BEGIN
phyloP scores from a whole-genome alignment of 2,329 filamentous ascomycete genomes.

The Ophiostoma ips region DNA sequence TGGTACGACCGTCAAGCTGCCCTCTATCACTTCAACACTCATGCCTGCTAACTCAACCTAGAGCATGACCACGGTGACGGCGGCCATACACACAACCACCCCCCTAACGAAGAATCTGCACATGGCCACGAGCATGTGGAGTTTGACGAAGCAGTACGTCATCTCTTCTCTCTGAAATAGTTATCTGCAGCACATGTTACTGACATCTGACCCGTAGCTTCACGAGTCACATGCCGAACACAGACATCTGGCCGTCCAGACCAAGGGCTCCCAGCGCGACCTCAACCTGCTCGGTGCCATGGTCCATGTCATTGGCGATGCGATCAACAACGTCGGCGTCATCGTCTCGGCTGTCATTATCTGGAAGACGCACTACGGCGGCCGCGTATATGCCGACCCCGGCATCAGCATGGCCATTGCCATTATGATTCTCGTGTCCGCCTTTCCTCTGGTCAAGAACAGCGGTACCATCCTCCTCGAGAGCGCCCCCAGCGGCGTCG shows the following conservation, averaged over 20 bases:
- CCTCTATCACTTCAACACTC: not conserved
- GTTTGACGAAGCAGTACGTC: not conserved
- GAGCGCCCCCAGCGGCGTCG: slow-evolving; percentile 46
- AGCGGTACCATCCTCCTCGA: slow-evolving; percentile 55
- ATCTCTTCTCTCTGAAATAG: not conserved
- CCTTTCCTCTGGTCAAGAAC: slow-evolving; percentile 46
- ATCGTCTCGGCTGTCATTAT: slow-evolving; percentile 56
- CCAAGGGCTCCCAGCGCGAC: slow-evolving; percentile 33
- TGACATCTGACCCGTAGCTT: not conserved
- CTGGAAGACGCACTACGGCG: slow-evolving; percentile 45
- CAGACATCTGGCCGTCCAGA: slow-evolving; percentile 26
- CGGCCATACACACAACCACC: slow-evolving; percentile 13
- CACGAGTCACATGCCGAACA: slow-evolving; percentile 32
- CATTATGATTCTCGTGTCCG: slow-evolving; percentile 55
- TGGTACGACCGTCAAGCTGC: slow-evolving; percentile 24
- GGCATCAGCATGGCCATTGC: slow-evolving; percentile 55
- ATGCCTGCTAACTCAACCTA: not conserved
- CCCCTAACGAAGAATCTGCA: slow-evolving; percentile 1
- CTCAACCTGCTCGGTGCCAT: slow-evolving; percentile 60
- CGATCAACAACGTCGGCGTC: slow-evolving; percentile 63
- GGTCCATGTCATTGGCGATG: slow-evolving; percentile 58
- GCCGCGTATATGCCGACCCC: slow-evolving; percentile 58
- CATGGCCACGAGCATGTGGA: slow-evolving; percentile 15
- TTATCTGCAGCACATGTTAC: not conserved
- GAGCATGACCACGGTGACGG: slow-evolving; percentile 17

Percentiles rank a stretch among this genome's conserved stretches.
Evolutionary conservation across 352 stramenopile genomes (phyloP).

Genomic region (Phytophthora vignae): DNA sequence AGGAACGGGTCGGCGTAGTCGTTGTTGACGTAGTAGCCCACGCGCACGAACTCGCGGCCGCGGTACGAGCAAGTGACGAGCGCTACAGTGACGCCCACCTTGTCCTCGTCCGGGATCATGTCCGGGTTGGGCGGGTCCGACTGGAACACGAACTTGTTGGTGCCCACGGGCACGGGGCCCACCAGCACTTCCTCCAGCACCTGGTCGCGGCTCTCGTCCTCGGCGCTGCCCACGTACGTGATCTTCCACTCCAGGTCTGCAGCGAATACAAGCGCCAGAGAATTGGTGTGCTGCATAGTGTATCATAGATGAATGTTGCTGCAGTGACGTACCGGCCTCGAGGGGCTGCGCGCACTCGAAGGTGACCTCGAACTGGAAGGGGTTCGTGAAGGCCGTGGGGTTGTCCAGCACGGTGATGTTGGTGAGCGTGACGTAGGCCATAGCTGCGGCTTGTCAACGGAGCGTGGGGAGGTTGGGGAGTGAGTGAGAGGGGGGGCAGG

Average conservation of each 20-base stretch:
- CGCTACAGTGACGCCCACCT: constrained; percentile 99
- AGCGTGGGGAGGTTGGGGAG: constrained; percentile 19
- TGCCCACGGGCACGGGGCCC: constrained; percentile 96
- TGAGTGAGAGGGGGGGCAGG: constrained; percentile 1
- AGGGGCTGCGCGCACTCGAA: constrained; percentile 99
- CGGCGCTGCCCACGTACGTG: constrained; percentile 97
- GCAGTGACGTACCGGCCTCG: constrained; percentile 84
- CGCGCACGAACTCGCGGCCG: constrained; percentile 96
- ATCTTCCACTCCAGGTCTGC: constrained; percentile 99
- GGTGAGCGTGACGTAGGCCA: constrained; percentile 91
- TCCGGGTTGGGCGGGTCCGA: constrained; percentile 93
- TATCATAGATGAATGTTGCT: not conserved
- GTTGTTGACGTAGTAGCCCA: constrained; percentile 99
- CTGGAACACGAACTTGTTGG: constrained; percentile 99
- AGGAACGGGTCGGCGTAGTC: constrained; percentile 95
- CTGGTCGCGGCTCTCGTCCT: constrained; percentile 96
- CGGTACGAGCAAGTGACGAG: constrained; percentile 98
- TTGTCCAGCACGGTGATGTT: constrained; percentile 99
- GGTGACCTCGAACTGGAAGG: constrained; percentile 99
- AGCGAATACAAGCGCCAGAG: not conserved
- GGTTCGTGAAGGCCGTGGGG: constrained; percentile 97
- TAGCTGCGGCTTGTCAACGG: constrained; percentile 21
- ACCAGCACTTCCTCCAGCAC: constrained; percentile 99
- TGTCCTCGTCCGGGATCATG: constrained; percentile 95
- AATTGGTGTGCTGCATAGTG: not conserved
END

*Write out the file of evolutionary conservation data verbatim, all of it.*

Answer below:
phyloP scores from a whole-genome alignment of 2,329 filamentous ascomycete genomes.

The Ophiostoma ips region DNA sequence TGGTACGACCGTCAAGCTGCCCTCTATCACTTCAACACTCATGCCTGCTAACTCAACCTAGAGCATGACCACGGTGACGGCGGCCATACACACAACCACCCCCCTAACGAAGAATCTGCACATGGCCACGAGCATGTGGAGTTTGACGAAGCAGTACGTCATCTCTTCTCTCTGAAATAGTTATCTGCAGCACATGTTACTGACATCTGACCCGTAGCTTCACGAGTCACATGCCGAACACAGACATCTGGCCGTCCAGACCAAGGGCTCCCAGCGCGACCTCAACCTGCTCGGTGCCATGGTCCATGTCATTGGCGATGCGATCAACAACGTCGGCGTCATCGTCTCGGCTGTCATTATCTGGAAGACGCACTACGGCGGCCGCGTATATGCCGACCCCGGCATCAGCATGGCCATTGCCATTATGATTCTCGTGTCCGCCTTTCCTCTGGTCAAGAACAGCGGTACCATCCTCCTCGAGAGCGCCCCCAGCGGCGTCG shows the following conservation, averaged over 20 bases:
- CCTCTATCACTTCAACACTC: not conserved
- GTTTGACGAAGCAGTACGTC: not conserved
- GAGCGCCCCCAGCGGCGTCG: slow-evolving; percentile 46
- AGCGGTACCATCCTCCTCGA: slow-evolving; percentile 55
- ATCTCTTCTCTCTGAAATAG: not conserved
- CCTTTCCTCTGGTCAAGAAC: slow-evolving; percentile 46
- ATCGTCTCGGCTGTCATTAT: slow-evolving; percentile 56
- CCAAGGGCTCCCAGCGCGAC: slow-evolving; percentile 33
- TGACATCTGACCCGTAGCTT: not conserved
- CTGGAAGACGCACTACGGCG: slow-evolving; percentile 45
- CAGACATCTGGCCGTCCAGA: slow-evolving; percentile 26
- CGGCCATACACACAACCACC: slow-evolving; percentile 13
- CACGAGTCACATGCCGAACA: slow-evolving; percentile 32
- CATTATGATTCTCGTGTCCG: slow-evolving; percentile 55
- TGGTACGACCGTCAAGCTGC: slow-evolving; percentile 24
- GGCATCAGCATGGCCATTGC: slow-evolving; percentile 55
- ATGCCTGCTAACTCAACCTA: not conserved
- CCCCTAACGAAGAATCTGCA: slow-evolving; percentile 1
- CTCAACCTGCTCGGTGCCAT: slow-evolving; percentile 60
- CGATCAACAACGTCGGCGTC: slow-evolving; percentile 63
- GGTCCATGTCATTGGCGATG: slow-evolving; percentile 58
- GCCGCGTATATGCCGACCCC: slow-evolving; percentile 58
- CATGGCCACGAGCATGTGGA: slow-evolving; percentile 15
- TTATCTGCAGCACATGTTAC: not conserved
- GAGCATGACCACGGTGACGG: slow-evolving; percentile 17

Percentiles rank a stretch among this genome's conserved stretches.
Evolutionary conservation across 352 stramenopile genomes (phyloP).

Genomic region (Phytophthora vignae): DNA sequence AGGAACGGGTCGGCGTAGTCGTTGTTGACGTAGTAGCCCACGCGCACGAACTCGCGGCCGCGGTACGAGCAAGTGACGAGCGCTACAGTGACGCCCACCTTGTCCTCGTCCGGGATCATGTCCGGGTTGGGCGGGTCCGACTGGAACACGAACTTGTTGGTGCCCACGGGCACGGGGCCCACCAGCACTTCCTCCAGCACCTGGTCGCGGCTCTCGTCCTCGGCGCTGCCCACGTACGTGATCTTCCACTCCAGGTCTGCAGCGAATACAAGCGCCAGAGAATTGGTGTGCTGCATAGTGTATCATAGATGAATGTTGCTGCAGTGACGTACCGGCCTCGAGGGGCTGCGCGCACTCGAAGGTGACCTCGAACTGGAAGGGGTTCGTGAAGGCCGTGGGGTTGTCCAGCACGGTGATGTTGGTGAGCGTGACGTAGGCCATAGCTGCGGCTTGTCAACGGAGCGTGGGGAGGTTGGGGAGTGAGTGAGAGGGGGGGCAGG

Average conservation of each 20-base stretch:
- CGCTACAGTGACGCCCACCT: constrained; percentile 99
- AGCGTGGGGAGGTTGGGGAG: constrained; percentile 19
- TGCCCACGGGCACGGGGCCC: constrained; percentile 96
- TGAGTGAGAGGGGGGGCAGG: constrained; percentile 1
- AGGGGCTGCGCGCACTCGAA: constrained; percentile 99
- CGGCGCTGCCCACGTACGTG: constrained; percentile 97
- GCAGTGACGTACCGGCCTCG: constrained; percentile 84
- CGCGCACGAACTCGCGGCCG: constrained; percentile 96
- ATCTTCCACTCCAGGTCTGC: constrained; percentile 99
- GGTGAGCGTGACGTAGGCCA: constrained; percentile 91
- TCCGGGTTGGGCGGGTCCGA: constrained; percentile 93
- TATCATAGATGAATGTTGCT: not conserved
- GTTGTTGACGTAGTAGCCCA: constrained; percentile 99
- CTGGAACACGAACTTGTTGG: constrained; percentile 99
- AGGAACGGGTCGGCGTAGTC: constrained; percentile 95
- CTGGTCGCGGCTCTCGTCCT: constrained; percentile 96
- CGGTACGAGCAAGTGACGAG: constrained; percentile 98
- TTGTCCAGCACGGTGATGTT: constrained; percentile 99
- GGTGACCTCGAACTGGAAGG: constrained; percentile 99
- AGCGAATACAAGCGCCAGAG: not conserved
- GGTTCGTGAAGGCCGTGGGG: constrained; percentile 97
- TAGCTGCGGCTTGTCAACGG: constrained; percentile 21
- ACCAGCACTTCCTCCAGCAC: constrained; percentile 99
- TGTCCTCGTCCGGGATCATG: constrained; percentile 95
- AATTGGTGTGCTGCATAGTG: not conserved